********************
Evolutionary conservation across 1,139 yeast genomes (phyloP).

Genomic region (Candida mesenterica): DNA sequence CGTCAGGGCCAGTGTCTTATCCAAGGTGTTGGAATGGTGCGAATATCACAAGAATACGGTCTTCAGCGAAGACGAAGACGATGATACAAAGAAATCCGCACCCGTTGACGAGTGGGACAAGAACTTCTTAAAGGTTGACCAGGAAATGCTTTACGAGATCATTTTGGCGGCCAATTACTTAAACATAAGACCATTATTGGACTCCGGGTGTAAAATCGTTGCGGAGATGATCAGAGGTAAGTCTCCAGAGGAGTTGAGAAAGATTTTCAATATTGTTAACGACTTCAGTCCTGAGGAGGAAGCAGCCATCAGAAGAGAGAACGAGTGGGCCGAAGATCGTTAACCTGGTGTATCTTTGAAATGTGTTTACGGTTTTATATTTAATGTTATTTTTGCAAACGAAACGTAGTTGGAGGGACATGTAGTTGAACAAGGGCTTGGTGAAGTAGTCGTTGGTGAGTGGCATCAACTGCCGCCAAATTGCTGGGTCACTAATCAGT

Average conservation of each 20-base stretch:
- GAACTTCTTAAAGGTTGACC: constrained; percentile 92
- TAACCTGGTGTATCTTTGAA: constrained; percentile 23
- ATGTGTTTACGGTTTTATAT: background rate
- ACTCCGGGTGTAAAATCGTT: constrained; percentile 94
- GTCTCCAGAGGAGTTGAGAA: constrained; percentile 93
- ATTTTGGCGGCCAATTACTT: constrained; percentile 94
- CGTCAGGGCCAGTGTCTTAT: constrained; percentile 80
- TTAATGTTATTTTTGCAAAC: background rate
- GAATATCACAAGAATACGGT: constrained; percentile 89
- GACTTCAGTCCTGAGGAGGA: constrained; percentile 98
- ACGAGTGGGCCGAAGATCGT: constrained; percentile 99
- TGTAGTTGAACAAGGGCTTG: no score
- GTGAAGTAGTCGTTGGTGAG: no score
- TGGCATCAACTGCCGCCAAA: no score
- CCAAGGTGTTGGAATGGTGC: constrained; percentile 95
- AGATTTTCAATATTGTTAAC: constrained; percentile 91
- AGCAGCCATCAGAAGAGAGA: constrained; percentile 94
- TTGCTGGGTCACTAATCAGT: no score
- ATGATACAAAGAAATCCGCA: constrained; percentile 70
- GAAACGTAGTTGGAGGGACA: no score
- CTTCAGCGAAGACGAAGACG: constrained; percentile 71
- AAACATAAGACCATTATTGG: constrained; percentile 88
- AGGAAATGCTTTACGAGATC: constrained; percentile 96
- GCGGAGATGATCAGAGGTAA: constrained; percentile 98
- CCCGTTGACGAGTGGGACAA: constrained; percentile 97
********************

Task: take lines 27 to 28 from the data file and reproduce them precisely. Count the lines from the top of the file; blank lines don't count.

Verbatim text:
- GCGGAGATGATCAGAGGTAA: constrained; percentile 98
- CCCGTTGACGAGTGGGACAA: constrained; percentile 97